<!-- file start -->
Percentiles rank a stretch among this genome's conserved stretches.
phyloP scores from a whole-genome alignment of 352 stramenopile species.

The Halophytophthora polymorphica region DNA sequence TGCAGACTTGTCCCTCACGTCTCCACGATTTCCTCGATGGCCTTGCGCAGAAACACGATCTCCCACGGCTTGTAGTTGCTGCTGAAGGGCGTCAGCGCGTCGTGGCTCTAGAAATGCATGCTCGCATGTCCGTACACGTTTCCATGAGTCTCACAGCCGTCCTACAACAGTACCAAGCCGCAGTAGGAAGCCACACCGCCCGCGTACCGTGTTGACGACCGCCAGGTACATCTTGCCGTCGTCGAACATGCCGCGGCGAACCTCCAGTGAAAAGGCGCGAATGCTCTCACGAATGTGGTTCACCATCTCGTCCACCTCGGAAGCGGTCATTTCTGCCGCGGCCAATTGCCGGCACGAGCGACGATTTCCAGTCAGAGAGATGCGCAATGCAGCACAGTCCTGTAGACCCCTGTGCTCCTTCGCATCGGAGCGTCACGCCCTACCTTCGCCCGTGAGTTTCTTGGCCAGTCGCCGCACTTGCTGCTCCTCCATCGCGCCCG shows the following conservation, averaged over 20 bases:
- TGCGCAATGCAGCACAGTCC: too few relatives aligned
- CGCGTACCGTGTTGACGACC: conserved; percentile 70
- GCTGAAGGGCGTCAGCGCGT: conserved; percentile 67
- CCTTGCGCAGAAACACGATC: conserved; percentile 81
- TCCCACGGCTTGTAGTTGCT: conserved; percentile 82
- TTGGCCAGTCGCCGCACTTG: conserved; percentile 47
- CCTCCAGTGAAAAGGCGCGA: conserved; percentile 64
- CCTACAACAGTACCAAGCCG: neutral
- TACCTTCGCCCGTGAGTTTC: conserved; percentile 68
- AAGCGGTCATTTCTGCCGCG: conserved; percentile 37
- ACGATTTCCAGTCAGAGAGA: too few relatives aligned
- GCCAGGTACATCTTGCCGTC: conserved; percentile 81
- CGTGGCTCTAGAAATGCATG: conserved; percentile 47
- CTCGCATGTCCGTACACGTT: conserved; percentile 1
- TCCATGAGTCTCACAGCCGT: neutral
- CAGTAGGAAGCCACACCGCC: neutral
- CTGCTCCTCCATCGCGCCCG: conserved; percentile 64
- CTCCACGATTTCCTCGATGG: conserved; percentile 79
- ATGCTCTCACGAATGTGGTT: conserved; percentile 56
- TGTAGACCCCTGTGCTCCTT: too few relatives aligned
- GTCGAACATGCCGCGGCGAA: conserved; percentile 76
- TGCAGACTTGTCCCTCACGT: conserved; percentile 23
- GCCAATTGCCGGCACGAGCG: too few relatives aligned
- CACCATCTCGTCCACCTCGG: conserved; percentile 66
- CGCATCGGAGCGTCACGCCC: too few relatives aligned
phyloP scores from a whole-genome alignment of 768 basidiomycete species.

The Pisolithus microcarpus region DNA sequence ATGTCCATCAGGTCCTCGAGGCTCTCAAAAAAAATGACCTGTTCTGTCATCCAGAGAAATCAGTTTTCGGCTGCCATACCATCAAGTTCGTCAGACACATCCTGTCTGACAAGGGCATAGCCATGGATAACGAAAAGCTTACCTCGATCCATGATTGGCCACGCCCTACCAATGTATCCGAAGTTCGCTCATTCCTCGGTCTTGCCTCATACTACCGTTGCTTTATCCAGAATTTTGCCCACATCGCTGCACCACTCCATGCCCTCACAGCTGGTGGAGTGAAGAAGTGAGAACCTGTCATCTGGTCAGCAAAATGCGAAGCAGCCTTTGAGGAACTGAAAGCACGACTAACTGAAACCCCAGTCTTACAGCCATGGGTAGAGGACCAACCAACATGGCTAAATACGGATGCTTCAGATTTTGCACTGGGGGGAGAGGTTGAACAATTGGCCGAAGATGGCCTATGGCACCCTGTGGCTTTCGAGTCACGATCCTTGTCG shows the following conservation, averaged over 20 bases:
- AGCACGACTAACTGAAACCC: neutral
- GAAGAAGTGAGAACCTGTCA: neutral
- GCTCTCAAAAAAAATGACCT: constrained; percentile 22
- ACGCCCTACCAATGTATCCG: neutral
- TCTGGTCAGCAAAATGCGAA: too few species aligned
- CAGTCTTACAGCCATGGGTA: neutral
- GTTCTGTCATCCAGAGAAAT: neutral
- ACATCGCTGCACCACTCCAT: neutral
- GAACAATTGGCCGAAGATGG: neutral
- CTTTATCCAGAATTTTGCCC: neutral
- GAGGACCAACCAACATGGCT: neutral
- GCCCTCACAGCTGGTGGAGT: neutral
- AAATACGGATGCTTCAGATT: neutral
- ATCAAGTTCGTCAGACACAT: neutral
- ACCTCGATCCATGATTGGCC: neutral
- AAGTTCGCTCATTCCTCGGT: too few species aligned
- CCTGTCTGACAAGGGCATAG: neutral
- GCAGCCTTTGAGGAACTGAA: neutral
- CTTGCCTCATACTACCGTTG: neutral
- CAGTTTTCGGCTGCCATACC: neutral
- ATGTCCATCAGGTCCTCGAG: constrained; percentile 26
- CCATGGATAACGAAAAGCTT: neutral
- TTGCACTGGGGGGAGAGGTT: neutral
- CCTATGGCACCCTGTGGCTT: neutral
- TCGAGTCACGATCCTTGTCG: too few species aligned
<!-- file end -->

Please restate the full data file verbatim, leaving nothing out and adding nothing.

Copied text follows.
Percentiles rank a stretch among this genome's conserved stretches.
phyloP scores from a whole-genome alignment of 352 stramenopile species.

The Halophytophthora polymorphica region DNA sequence TGCAGACTTGTCCCTCACGTCTCCACGATTTCCTCGATGGCCTTGCGCAGAAACACGATCTCCCACGGCTTGTAGTTGCTGCTGAAGGGCGTCAGCGCGTCGTGGCTCTAGAAATGCATGCTCGCATGTCCGTACACGTTTCCATGAGTCTCACAGCCGTCCTACAACAGTACCAAGCCGCAGTAGGAAGCCACACCGCCCGCGTACCGTGTTGACGACCGCCAGGTACATCTTGCCGTCGTCGAACATGCCGCGGCGAACCTCCAGTGAAAAGGCGCGAATGCTCTCACGAATGTGGTTCACCATCTCGTCCACCTCGGAAGCGGTCATTTCTGCCGCGGCCAATTGCCGGCACGAGCGACGATTTCCAGTCAGAGAGATGCGCAATGCAGCACAGTCCTGTAGACCCCTGTGCTCCTTCGCATCGGAGCGTCACGCCCTACCTTCGCCCGTGAGTTTCTTGGCCAGTCGCCGCACTTGCTGCTCCTCCATCGCGCCCG shows the following conservation, averaged over 20 bases:
- TGCGCAATGCAGCACAGTCC: too few relatives aligned
- CGCGTACCGTGTTGACGACC: conserved; percentile 70
- GCTGAAGGGCGTCAGCGCGT: conserved; percentile 67
- CCTTGCGCAGAAACACGATC: conserved; percentile 81
- TCCCACGGCTTGTAGTTGCT: conserved; percentile 82
- TTGGCCAGTCGCCGCACTTG: conserved; percentile 47
- CCTCCAGTGAAAAGGCGCGA: conserved; percentile 64
- CCTACAACAGTACCAAGCCG: neutral
- TACCTTCGCCCGTGAGTTTC: conserved; percentile 68
- AAGCGGTCATTTCTGCCGCG: conserved; percentile 37
- ACGATTTCCAGTCAGAGAGA: too few relatives aligned
- GCCAGGTACATCTTGCCGTC: conserved; percentile 81
- CGTGGCTCTAGAAATGCATG: conserved; percentile 47
- CTCGCATGTCCGTACACGTT: conserved; percentile 1
- TCCATGAGTCTCACAGCCGT: neutral
- CAGTAGGAAGCCACACCGCC: neutral
- CTGCTCCTCCATCGCGCCCG: conserved; percentile 64
- CTCCACGATTTCCTCGATGG: conserved; percentile 79
- ATGCTCTCACGAATGTGGTT: conserved; percentile 56
- TGTAGACCCCTGTGCTCCTT: too few relatives aligned
- GTCGAACATGCCGCGGCGAA: conserved; percentile 76
- TGCAGACTTGTCCCTCACGT: conserved; percentile 23
- GCCAATTGCCGGCACGAGCG: too few relatives aligned
- CACCATCTCGTCCACCTCGG: conserved; percentile 66
- CGCATCGGAGCGTCACGCCC: too few relatives aligned
phyloP scores from a whole-genome alignment of 768 basidiomycete species.

The Pisolithus microcarpus region DNA sequence ATGTCCATCAGGTCCTCGAGGCTCTCAAAAAAAATGACCTGTTCTGTCATCCAGAGAAATCAGTTTTCGGCTGCCATACCATCAAGTTCGTCAGACACATCCTGTCTGACAAGGGCATAGCCATGGATAACGAAAAGCTTACCTCGATCCATGATTGGCCACGCCCTACCAATGTATCCGAAGTTCGCTCATTCCTCGGTCTTGCCTCATACTACCGTTGCTTTATCCAGAATTTTGCCCACATCGCTGCACCACTCCATGCCCTCACAGCTGGTGGAGTGAAGAAGTGAGAACCTGTCATCTGGTCAGCAAAATGCGAAGCAGCCTTTGAGGAACTGAAAGCACGACTAACTGAAACCCCAGTCTTACAGCCATGGGTAGAGGACCAACCAACATGGCTAAATACGGATGCTTCAGATTTTGCACTGGGGGGAGAGGTTGAACAATTGGCCGAAGATGGCCTATGGCACCCTGTGGCTTTCGAGTCACGATCCTTGTCG shows the following conservation, averaged over 20 bases:
- AGCACGACTAACTGAAACCC: neutral
- GAAGAAGTGAGAACCTGTCA: neutral
- GCTCTCAAAAAAAATGACCT: constrained; percentile 22
- ACGCCCTACCAATGTATCCG: neutral
- TCTGGTCAGCAAAATGCGAA: too few species aligned
- CAGTCTTACAGCCATGGGTA: neutral
- GTTCTGTCATCCAGAGAAAT: neutral
- ACATCGCTGCACCACTCCAT: neutral
- GAACAATTGGCCGAAGATGG: neutral
- CTTTATCCAGAATTTTGCCC: neutral
- GAGGACCAACCAACATGGCT: neutral
- GCCCTCACAGCTGGTGGAGT: neutral
- AAATACGGATGCTTCAGATT: neutral
- ATCAAGTTCGTCAGACACAT: neutral
- ACCTCGATCCATGATTGGCC: neutral
- AAGTTCGCTCATTCCTCGGT: too few species aligned
- CCTGTCTGACAAGGGCATAG: neutral
- GCAGCCTTTGAGGAACTGAA: neutral
- CTTGCCTCATACTACCGTTG: neutral
- CAGTTTTCGGCTGCCATACC: neutral
- ATGTCCATCAGGTCCTCGAG: constrained; percentile 26
- CCATGGATAACGAAAAGCTT: neutral
- TTGCACTGGGGGGAGAGGTT: neutral
- CCTATGGCACCCTGTGGCTT: neutral
- TCGAGTCACGATCCTTGTCG: too few species aligned